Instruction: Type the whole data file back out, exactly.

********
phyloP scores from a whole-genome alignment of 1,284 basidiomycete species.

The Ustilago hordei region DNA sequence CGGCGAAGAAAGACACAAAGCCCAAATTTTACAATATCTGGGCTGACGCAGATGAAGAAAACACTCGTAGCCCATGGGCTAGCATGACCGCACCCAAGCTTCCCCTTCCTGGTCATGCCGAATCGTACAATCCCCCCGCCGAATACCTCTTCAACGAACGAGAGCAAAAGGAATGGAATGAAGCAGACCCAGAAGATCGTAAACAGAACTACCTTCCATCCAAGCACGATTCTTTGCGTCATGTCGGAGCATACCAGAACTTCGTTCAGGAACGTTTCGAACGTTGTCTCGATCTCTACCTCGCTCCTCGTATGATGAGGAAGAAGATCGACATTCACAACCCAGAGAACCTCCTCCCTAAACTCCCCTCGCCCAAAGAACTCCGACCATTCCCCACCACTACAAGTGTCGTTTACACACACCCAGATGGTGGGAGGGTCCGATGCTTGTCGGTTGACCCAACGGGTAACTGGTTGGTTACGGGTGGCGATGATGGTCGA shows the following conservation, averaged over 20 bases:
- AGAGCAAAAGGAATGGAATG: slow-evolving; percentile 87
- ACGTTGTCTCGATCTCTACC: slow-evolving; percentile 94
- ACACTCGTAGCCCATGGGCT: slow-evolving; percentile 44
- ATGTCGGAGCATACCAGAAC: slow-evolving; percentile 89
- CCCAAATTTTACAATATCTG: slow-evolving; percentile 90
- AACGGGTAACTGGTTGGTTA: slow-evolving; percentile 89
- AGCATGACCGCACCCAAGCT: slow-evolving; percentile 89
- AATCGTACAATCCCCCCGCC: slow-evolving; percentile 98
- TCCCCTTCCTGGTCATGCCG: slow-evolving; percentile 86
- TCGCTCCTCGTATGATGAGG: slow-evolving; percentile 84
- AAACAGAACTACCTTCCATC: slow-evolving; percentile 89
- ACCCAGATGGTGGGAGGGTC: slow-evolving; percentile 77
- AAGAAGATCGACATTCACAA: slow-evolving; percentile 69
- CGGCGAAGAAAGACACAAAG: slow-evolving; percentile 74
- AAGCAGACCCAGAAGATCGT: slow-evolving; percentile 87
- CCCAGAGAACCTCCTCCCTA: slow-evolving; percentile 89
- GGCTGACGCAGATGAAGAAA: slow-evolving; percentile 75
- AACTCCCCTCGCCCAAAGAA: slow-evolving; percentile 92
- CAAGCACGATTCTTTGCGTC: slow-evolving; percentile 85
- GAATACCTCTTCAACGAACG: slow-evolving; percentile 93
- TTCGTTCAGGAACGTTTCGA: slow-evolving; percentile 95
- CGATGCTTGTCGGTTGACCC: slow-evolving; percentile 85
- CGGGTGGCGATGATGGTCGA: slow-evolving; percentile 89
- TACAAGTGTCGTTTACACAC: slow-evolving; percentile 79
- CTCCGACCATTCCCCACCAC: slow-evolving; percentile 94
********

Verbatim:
phyloP scores from a whole-genome alignment of 1,284 basidiomycete species.

The Ustilago hordei region DNA sequence CGGCGAAGAAAGACACAAAGCCCAAATTTTACAATATCTGGGCTGACGCAGATGAAGAAAACACTCGTAGCCCATGGGCTAGCATGACCGCACCCAAGCTTCCCCTTCCTGGTCATGCCGAATCGTACAATCCCCCCGCCGAATACCTCTTCAACGAACGAGAGCAAAAGGAATGGAATGAAGCAGACCCAGAAGATCGTAAACAGAACTACCTTCCATCCAAGCACGATTCTTTGCGTCATGTCGGAGCATACCAGAACTTCGTTCAGGAACGTTTCGAACGTTGTCTCGATCTCTACCTCGCTCCTCGTATGATGAGGAAGAAGATCGACATTCACAACCCAGAGAACCTCCTCCCTAAACTCCCCTCGCCCAAAGAACTCCGACCATTCCCCACCACTACAAGTGTCGTTTACACACACCCAGATGGTGGGAGGGTCCGATGCTTGTCGGTTGACCCAACGGGTAACTGGTTGGTTACGGGTGGCGATGATGGTCGA shows the following conservation, averaged over 20 bases:
- AGAGCAAAAGGAATGGAATG: slow-evolving; percentile 87
- ACGTTGTCTCGATCTCTACC: slow-evolving; percentile 94
- ACACTCGTAGCCCATGGGCT: slow-evolving; percentile 44
- ATGTCGGAGCATACCAGAAC: slow-evolving; percentile 89
- CCCAAATTTTACAATATCTG: slow-evolving; percentile 90
- AACGGGTAACTGGTTGGTTA: slow-evolving; percentile 89
- AGCATGACCGCACCCAAGCT: slow-evolving; percentile 89
- AATCGTACAATCCCCCCGCC: slow-evolving; percentile 98
- TCCCCTTCCTGGTCATGCCG: slow-evolving; percentile 86
- TCGCTCCTCGTATGATGAGG: slow-evolving; percentile 84
- AAACAGAACTACCTTCCATC: slow-evolving; percentile 89
- ACCCAGATGGTGGGAGGGTC: slow-evolving; percentile 77
- AAGAAGATCGACATTCACAA: slow-evolving; percentile 69
- CGGCGAAGAAAGACACAAAG: slow-evolving; percentile 74
- AAGCAGACCCAGAAGATCGT: slow-evolving; percentile 87
- CCCAGAGAACCTCCTCCCTA: slow-evolving; percentile 89
- GGCTGACGCAGATGAAGAAA: slow-evolving; percentile 75
- AACTCCCCTCGCCCAAAGAA: slow-evolving; percentile 92
- CAAGCACGATTCTTTGCGTC: slow-evolving; percentile 85
- GAATACCTCTTCAACGAACG: slow-evolving; percentile 93
- TTCGTTCAGGAACGTTTCGA: slow-evolving; percentile 95
- CGATGCTTGTCGGTTGACCC: slow-evolving; percentile 85
- CGGGTGGCGATGATGGTCGA: slow-evolving; percentile 89
- TACAAGTGTCGTTTACACAC: slow-evolving; percentile 79
- CTCCGACCATTCCCCACCAC: slow-evolving; percentile 94